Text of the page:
The style of construction, and electrical distribution system was similar to that of the previously described Goshen division. The construction of the Peru division began in May 1906. There are discrepancies about completion dates of this division. It would appear that the Peru to Akron leg was completed in January of 1908. The Warsaw to Mentone segment was made operational in March of 1909. The first car to traverse the complete Warsaw to Peru line was on Feb. 4, 1910. The completion of this link connected the two great interurban systems of Indiana; the Northern Indiana and the Indiana Union Traction systems. This division was plagued by financial problems, as construction cost more than had been budgeted, and the Winona was having trouble raising funds and was facing bankruptcy. These problems were coupled with the fact that the United States was in an economic recession in 1907. This project was also delayed due to construction difficulties. One observed that "much difficulty was met in grading the region around Mentone because of the sinking of the grade, the ground was so soft that ox teams were used in places." Another contemporary described the grade construction as being done with wheelbarrows, mules and horses.
The Winona became the "family car" of the day. Families went to town, visited relatives, went to fairs, band concerts, and places like Winona Lake. Individuals used the Winona to go to work, to shop and transact business. An interurban baseball league was formed. Teams from Winona Lake, Warsaw, Goshen, Milford, Leesburg and New Paris participated. The Winona was used for "courting," and for going to the doctor or the hospital. The Winona helped break up the rural isolation in the areas of Kosciusko County that it served. The Winona had stops at almost every crossroad.
The Winona was originally designed as a passenger railroad. However freight service became the key factor in its economic survival. LCL, less than car load freight, was a key component of the freight business. The Winona served the same function that truck lines and parcel delivery services do today. The line brought supplies and fresh produce to the small grocery stores along the route, and picked up farmer's milk cans for delivery to dairies.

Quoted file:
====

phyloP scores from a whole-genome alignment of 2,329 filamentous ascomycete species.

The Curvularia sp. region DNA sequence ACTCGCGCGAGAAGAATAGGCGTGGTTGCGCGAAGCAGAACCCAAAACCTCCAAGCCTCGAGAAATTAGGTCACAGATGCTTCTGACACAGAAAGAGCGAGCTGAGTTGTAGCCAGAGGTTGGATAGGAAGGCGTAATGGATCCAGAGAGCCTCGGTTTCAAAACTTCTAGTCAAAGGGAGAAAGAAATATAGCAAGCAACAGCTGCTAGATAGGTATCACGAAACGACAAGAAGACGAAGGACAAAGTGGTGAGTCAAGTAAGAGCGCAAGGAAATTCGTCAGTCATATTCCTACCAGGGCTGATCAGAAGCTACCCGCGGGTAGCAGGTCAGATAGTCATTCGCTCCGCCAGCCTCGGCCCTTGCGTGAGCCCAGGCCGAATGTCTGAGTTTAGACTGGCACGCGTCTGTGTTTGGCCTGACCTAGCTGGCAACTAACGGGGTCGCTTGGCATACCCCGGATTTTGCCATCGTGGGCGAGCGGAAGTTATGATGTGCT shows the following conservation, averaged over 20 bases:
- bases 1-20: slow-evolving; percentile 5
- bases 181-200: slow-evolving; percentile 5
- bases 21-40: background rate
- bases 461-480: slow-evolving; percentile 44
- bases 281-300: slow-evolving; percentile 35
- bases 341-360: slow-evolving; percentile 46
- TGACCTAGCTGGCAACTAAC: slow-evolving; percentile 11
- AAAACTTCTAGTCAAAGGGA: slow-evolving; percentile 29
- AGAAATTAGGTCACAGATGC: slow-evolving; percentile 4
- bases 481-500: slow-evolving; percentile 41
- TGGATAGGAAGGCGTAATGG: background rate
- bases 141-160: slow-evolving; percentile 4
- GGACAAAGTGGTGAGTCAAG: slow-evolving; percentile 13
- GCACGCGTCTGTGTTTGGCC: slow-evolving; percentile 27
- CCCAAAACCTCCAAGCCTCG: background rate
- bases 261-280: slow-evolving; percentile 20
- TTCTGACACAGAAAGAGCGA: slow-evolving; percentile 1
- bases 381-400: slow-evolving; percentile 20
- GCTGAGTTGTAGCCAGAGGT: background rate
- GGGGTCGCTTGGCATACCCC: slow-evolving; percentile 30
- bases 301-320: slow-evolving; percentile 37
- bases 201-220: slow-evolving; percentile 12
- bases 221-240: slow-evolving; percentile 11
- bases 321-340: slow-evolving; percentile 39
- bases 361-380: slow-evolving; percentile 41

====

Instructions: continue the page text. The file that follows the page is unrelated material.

It was the Winona that helped make Mentone famous for its egg production. Eggs were brought from farms to Mentone where they were loaded into Winona refrigerator cars located on a siding track on South Morgan St. The Winona then interchanged the cars with the Wabash Railroad for the trip to New York for distribution. It is estimated that an average of eight to 10 cars, with a peak of 20 carloads of eggs were shipped each week.
Livestock, cattle and hogs, were loaded at places like "Doran Station," near the present day Tippecanoe Valley High School, where farmers placed their livestock for pick-up by railroad equipment and crews for the transport to the Union Stockyards in Indianapolis. The Winona also transported quantities of logs, gravel and coal and other commodities.
The minutes of the railroad's board in 1915 reflected the problem of the automobile: "The more general use of the automobile has affected our earnings, especially in our local traffic and a large majority of the farmers are now owners of an automobile and use same in going to and from the various towns instead of using our railroad as heretofore, and the reduction in the source of revenue has been very apparent." Even as early as 1910 the automobile was becoming a menace to the railroad. It was reported that "at one Winona entertainment 150 cars were counted, and 500 at the Goshen Fair." They reasoned that, at the fair, the average car transported five persons, then that would mean 2,500 people who didn't travel by train, thus figuring the round trip at 50 cents, meant a net loss of $1,250.
The automobile became a major means of passenger transportation. The private automobile also impacted the Winona, as it did other Indiana interurban lines, in the form of the "jitney." The "jitney," basically was a person who would drive past the interurban stop and pick up passengers for a fee. This would be done to help him make his car payments, or when done for free just to impress friends. Regardless of the motivation, the impact on the railroads was the same, fewer passengers.
Governments also became an enemy of the interurbans. In 1917, the first year of existence for the Indiana State Highway Commission, there were 898 miles of Class I highways. In 1930 there were 5,978 miles of Class I highways. The state, thus, provided hard surface for the railroad's competitors.
Law suits are not a recent phenomenon. Law suits proved to be very costly to the Winona. Minutes in 1915, sound as if they were written in 1986, when they stated, "We have the same experience as all the other railroads and it appears that when a person is slightly injured, they consider their fortune is made and they insist on an unreasonable amount in payment for their injury."
The automobile figured prominently in many law suits. City streets and county grade crossings became more and more dangerous with the increased number of automobiles. Crossings, by today's standards, were poorly marked. Drivers lacked training, and their automobiles seemed to have a propensity to stall on the tracks. However, regardless of reason the railroad became a target of many law suits as the result of collisions. Railroad officials always emphasized safety to its employees. Winona's speed limits were 10 mph in Mentone, 12 mph in Warsaw and eight mph in Leesburg. Maximum speed in the open county was 7 mph, but some (people) state that speeds of around 90 mph were occasionally reached.